When I started writing Motor, my async driver for Tornado and MongoDB, my main concern was maintainability. I want 100% feature-parity with the official driver, PyMongo. And I don't just want it now: I want to easily maintain that completeness in the future, forever.

Maintainability is a struggle for the Tornado version of any Python library. There's always the gold-standard implementation of some library written in the standard blocking fashion, and then there's a midget cousin written for Tornado, which starts small and never seems to grow up. For example, Python ships with a SimpleXMLRPCServer which is fairly complete. If you're using Tornado, however, you have to use Tornado-RPC. It hasn't been touched in two years, and it has severe deficiencies, e.g. it doesn't work with tornado.gen.

Gevent solves the maintainability problem by monkey-patching existing libraries to make them async. When the library code changes, the monkey-patching still works with the new version. Node.js, on the other hand, is a space where no synchronous libraries exist. The best implementation of any library for Node is already the async version.

But Tornado libraries are always playing catch-up with a more complete synchronous library, and usually not playing it very well.

With Motor, I've done the best job I can think of to get caught up with PyMongo and stay caught up. I have 4 strategies:

1. Reuse PyMongo. I use a cute technique with greenlets to reuse most of PyMongo's code and make it async. I've written up this method previously.

2. Directly test Motor. As with any library, thorough tests catch regressions, and it's particularly important with Motor because it could break when PyMongo changes. Testing async code is a bit painful; I've written both callback-style tests using my assertEventuallyEqual method, and generator-style tests using my async_test_engine decorator. If the underlying PyMongo code changes and breaks Motor, I'll know immediately.

3. Reuse PyMongo's tests. Just as Motor wraps PyMongo and makes it async, I've written another wrapper that makes Motor synchronous again, so Motor looks just like PyMongo. This wrapper is called Synchro. For each async Motor method, Synchro wraps it like:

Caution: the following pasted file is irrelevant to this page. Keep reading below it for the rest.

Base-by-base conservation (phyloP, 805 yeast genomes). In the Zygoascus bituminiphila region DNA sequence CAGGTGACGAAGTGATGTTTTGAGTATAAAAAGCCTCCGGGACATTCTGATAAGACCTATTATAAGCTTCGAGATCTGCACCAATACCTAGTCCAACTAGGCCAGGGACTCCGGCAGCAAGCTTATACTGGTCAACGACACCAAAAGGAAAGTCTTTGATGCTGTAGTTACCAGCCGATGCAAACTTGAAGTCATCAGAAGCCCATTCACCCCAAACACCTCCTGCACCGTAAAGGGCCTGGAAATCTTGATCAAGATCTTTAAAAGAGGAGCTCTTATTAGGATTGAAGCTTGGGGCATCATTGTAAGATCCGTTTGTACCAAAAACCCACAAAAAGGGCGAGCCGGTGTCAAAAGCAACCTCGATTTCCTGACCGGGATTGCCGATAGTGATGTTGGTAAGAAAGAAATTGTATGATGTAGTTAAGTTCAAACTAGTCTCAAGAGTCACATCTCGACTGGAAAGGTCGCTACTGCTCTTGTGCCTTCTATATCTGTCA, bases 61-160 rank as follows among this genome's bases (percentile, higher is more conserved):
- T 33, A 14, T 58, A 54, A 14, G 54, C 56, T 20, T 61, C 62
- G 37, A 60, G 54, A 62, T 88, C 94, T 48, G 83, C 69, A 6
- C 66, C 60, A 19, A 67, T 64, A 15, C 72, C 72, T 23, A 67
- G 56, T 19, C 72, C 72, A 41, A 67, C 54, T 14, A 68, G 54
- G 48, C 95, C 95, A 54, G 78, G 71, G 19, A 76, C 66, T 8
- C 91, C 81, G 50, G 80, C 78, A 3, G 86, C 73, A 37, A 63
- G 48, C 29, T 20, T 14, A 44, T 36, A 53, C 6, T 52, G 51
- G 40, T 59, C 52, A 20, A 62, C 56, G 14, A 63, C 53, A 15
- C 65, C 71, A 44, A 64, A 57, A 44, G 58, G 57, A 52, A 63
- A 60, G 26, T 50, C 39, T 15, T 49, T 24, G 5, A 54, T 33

class Collection(object):
    """Synchro's fake Collection, which wraps MotorCollection, which
       wraps the real PyMongo Collection.
    def find_one(self, *args, **kwargs):
        loop = tornado.ioloop.IOLoop.instance()
        outcome = {}

        def callback(result, error):
            outcome['result'] = result
            outcome['error'] = error

        kwargs['callback'] = callback
        self.motor_collection.find_one(*args, **kwargs)

        # Now the callback has been run and has stopped the loop
        if outcome['error']:
            raise outcome['error']
            return outcome['result']

(In the actual code I also add a timeout to the loop so an error doesn't risk hanging my tests.)

What does this craziness buy me? I can run most of PyMongo's tests, about 350 of them, against Synchro. Since Synchro passes these tests, I'm confident Motor isn't missing any features without my knowledge. So, for example, we're adding an aggregate method to PyMongo in its next release, and we'll add a test to PyMongo's suite that exercises aggregate. That test will fail against Synchro, since Synchro uses Motor and Motor doesn't have aggregate yet. The Synchro tests fail promptly, and I can simply add a line to Motor saying, "asynchronize aggregate, too."

4. Reuse PyMongo's documentation. Every Motor method takes the same parameters and has the same behavior as the PyMongo method it wraps, except it's async and takes a callback. I could just copy and paste PyMongo's docs and add the callback parameter to each method, but then when PyMongo's docs change Motor will fall behind. Instead, I wrote a Sphinx extension. For each method in Motor, the extension finds the analogous PyMongo documentation and adds the callback parameter. For example, the MotorCollection API docs are largely generated from PyMongo's Collection docs.